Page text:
The United States is currently in the process of concluding a multilateral agreement with Canada and Mexico, one of the largest in the world. The North American Free Trade Agreement (NAFTA) increased trade by 300 per cent between 1994 and 2009. Multilateral agreements have many advantages, including reducing tariffs and facilitating the import and export of goods for businesses. Despite the perceived need, it is not yet possible to establish a legal framework for public policy and direct investment at the global level. What exists today is a complex web of bilateral, regional and multilateral agreements that are neither coded nor limited. Most international multilateral agreements on foreign direct investment focus on restrictions and requirements imposed on MNCs by national governments. These include trade barriers and performance requirements (DTTs), which aim to measure the impact of direct investment and protect economies from negative influences from MNCs. Other agreements (bilateral and regional agreements) focus on the protection of international property and the attractiveness of direct investment. The debate over international FDI and TRIM regulation began in the early 1980s, when safeguards and performance requirements were increasingly criticized by investors and PNCs for significantly distorting global trade and investment flows. Supported by the governments of industrialized countries (particularly those of the OECD), these critics have tried to establish an international regulatory system that would achieve a level playing field, in which foreign investors would receive the same treatment as domestic firms. At the same time, the growing belief that foreign direct investment has had a significant positive impact on national economies has strengthened efforts by national governments to attract foreign direct investment. To avoid a “race to the bottom” that would not benefit any country, it was also argued that an international legal framework was needed to do so directly. To date, these frameworks have been developed primarily at the level of common regional markets, such as the North American Free Trade Agreement, APEC, Mercosur and the EU Economic Zone.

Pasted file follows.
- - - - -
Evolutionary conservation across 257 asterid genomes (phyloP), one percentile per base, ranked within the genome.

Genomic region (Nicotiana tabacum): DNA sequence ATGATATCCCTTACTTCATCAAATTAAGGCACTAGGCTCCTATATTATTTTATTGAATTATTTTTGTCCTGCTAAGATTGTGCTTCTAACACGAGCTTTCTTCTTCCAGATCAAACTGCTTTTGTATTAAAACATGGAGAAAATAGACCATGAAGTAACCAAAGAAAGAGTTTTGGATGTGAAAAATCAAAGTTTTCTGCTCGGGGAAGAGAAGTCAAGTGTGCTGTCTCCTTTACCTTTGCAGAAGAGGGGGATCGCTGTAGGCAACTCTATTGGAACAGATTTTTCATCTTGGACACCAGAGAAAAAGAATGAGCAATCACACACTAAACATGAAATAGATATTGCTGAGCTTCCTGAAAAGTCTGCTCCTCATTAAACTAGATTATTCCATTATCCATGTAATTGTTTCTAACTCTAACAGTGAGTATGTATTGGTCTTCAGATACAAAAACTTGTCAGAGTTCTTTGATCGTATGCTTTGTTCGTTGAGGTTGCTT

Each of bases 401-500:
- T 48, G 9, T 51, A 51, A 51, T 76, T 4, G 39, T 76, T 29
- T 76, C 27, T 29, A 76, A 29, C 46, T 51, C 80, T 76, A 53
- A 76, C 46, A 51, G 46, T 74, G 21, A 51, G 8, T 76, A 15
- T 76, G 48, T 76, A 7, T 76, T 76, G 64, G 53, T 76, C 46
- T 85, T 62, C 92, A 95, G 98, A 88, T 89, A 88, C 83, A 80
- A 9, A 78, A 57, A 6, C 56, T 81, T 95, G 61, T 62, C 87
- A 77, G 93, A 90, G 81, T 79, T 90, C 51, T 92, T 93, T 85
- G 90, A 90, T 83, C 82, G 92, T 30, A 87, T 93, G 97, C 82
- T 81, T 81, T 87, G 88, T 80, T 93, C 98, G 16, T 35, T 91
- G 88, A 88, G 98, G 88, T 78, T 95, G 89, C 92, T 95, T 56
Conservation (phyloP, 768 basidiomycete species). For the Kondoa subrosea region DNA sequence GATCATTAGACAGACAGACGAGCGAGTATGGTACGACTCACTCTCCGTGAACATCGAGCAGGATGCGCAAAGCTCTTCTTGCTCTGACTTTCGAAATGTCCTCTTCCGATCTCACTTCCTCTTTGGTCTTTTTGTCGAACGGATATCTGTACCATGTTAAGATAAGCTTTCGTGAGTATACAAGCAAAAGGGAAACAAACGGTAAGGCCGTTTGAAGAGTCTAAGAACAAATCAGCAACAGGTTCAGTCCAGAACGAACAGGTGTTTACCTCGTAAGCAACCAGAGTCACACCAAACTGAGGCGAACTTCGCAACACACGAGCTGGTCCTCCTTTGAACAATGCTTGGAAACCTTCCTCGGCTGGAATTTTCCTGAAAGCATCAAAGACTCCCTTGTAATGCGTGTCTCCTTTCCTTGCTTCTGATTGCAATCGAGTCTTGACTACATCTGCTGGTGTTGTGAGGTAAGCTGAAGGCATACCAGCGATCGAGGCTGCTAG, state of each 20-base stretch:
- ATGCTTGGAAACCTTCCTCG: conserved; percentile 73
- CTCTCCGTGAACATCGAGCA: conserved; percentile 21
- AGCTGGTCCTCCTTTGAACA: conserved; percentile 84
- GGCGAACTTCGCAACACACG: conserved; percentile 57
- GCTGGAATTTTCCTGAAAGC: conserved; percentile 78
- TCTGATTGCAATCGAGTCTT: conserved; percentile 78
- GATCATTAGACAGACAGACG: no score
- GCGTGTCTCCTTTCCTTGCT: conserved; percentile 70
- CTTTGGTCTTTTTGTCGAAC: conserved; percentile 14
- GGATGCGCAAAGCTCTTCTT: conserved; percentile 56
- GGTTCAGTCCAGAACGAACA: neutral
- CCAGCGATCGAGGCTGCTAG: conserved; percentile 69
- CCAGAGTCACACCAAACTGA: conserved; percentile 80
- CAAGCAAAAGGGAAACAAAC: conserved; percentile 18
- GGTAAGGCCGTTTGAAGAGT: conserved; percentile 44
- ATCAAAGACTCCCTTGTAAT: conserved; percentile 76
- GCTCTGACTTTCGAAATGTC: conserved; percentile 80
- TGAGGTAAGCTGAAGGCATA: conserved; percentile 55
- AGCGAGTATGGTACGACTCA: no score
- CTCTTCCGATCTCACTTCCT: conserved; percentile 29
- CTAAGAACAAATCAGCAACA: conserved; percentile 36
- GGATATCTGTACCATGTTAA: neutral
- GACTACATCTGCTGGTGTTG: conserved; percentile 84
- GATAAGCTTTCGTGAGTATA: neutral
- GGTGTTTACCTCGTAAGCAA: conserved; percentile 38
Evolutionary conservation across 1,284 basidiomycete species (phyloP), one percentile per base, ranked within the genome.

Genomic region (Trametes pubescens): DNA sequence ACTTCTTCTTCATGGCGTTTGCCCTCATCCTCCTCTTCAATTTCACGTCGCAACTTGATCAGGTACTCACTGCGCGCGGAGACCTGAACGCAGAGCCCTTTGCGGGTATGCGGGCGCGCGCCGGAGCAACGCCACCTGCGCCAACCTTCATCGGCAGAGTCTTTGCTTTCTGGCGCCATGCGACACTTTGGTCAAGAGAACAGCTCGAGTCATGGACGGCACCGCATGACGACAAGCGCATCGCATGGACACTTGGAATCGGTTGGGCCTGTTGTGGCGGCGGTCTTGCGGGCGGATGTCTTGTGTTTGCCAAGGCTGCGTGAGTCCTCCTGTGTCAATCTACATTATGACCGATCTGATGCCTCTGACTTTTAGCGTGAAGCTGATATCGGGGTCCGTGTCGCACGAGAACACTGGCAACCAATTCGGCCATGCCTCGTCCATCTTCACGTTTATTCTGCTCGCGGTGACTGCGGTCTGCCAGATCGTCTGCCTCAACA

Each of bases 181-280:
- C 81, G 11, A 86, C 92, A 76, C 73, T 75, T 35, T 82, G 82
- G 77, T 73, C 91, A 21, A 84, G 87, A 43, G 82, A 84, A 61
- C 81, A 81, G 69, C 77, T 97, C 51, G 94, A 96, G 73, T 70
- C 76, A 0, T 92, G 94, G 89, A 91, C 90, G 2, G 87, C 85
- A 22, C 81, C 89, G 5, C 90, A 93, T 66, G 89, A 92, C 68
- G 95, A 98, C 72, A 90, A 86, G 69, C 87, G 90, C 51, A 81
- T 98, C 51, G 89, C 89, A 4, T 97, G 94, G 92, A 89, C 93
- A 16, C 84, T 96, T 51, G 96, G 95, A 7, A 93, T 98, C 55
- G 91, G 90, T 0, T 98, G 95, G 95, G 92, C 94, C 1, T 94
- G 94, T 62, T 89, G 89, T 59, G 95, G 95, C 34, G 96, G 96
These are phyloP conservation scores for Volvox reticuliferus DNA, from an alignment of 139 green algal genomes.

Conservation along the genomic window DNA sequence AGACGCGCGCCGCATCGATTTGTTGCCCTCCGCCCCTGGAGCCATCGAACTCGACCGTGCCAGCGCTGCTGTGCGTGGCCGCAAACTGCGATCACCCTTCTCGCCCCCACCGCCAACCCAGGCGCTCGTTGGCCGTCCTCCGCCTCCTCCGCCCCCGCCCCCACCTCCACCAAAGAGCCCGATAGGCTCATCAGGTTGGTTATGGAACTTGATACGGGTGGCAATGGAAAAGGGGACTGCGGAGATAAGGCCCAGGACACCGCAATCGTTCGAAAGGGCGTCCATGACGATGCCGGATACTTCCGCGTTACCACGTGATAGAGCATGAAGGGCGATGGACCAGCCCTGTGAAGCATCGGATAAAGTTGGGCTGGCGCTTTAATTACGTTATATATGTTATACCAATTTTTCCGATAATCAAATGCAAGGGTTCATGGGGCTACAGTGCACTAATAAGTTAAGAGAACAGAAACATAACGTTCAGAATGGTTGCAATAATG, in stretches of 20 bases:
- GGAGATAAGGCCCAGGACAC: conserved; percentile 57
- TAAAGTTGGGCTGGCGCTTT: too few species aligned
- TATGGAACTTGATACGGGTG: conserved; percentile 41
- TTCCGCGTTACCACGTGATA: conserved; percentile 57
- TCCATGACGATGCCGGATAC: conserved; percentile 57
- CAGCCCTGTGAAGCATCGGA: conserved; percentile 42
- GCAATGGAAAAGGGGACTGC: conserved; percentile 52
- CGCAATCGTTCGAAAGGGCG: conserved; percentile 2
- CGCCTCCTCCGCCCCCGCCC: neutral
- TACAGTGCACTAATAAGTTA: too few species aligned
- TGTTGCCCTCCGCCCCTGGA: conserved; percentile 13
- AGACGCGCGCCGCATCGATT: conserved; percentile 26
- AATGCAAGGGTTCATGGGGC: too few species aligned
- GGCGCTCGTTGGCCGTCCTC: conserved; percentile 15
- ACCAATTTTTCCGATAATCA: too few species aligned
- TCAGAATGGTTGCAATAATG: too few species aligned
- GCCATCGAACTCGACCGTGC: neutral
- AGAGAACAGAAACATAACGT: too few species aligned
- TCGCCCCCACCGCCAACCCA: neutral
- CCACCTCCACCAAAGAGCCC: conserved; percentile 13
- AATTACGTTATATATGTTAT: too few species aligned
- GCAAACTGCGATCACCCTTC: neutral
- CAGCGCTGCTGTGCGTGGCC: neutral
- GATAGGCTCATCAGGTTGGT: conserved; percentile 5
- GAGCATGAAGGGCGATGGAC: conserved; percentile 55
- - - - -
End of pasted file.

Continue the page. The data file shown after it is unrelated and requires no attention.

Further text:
In general, the agreements aim to promote FDI flows by creating a secure multilateral economic environment and allowing access to a wider market. Recent studies on the role of regional cooperation have shown that the proportion of FDI generally increases when countries join common markets. The EU concluded or negotiated such bilateral trade agreements: the details of the MAI negotiations were little known until a draft agreement was leaked in March 1997. [14] The leaks have drawn criticism from various NGOs around the world.